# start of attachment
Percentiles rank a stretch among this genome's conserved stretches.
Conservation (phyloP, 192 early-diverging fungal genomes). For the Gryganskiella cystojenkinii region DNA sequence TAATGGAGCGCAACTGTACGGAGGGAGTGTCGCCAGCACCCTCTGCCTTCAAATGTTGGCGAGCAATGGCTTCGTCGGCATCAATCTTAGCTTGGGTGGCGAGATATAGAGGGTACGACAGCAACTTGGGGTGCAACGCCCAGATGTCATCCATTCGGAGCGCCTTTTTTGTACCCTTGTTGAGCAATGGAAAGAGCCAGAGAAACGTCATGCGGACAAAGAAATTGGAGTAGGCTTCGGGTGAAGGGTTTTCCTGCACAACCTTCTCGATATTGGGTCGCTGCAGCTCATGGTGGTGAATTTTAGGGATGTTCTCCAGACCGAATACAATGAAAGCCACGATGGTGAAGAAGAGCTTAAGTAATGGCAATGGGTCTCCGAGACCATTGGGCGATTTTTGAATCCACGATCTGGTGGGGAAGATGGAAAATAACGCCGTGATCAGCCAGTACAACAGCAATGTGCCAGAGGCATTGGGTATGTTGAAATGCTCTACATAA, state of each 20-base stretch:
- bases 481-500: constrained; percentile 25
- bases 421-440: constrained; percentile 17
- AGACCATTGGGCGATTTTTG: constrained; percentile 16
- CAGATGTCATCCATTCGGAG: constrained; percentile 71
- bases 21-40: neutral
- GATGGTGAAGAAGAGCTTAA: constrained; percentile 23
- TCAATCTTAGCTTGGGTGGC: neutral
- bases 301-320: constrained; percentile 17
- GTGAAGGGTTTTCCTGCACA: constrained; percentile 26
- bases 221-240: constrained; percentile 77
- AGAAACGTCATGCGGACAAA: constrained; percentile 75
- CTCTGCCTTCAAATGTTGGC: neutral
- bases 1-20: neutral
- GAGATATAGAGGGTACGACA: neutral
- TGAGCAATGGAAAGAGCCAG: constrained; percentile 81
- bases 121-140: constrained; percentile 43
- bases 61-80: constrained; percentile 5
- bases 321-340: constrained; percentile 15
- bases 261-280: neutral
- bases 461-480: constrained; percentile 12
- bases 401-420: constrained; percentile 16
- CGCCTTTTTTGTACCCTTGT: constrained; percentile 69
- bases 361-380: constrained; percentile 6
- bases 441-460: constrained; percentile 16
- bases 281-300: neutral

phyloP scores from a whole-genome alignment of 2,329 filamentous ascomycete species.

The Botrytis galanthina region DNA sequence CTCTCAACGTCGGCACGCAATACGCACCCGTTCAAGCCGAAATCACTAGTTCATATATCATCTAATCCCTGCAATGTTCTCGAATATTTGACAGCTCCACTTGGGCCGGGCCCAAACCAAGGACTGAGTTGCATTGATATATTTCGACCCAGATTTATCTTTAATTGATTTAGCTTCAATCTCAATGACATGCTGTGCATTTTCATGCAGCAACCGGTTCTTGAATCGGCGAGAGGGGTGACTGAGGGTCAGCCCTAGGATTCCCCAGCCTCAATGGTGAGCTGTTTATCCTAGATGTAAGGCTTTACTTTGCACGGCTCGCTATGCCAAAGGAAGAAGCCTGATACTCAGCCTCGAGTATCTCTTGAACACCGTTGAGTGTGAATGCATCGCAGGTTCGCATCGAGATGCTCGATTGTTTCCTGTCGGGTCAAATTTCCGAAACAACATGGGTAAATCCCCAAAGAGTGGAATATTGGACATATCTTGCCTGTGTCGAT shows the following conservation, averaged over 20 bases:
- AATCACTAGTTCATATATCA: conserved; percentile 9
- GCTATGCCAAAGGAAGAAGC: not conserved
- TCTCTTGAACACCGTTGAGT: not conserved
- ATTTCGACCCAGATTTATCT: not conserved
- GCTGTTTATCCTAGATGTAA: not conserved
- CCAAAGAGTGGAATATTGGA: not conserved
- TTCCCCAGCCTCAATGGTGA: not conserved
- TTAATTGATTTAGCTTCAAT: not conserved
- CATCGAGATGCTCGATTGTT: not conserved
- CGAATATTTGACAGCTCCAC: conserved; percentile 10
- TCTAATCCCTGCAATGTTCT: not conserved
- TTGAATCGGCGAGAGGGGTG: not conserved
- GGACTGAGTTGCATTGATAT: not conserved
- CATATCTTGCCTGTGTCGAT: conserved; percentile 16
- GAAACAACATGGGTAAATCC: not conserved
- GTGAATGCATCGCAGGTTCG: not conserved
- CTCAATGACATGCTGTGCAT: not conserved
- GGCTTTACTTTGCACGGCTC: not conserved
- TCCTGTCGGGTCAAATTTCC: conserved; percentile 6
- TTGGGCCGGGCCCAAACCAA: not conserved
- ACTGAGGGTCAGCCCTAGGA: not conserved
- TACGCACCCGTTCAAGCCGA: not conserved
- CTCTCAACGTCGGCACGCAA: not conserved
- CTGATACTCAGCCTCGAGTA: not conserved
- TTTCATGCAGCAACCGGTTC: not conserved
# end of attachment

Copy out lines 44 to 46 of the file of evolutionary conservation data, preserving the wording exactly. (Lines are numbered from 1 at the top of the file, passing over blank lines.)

- GAAACAACATGGGTAAATCC: not conserved
- GTGAATGCATCGCAGGTTCG: not conserved
- CTCAATGACATGCTGTGCAT: not conserved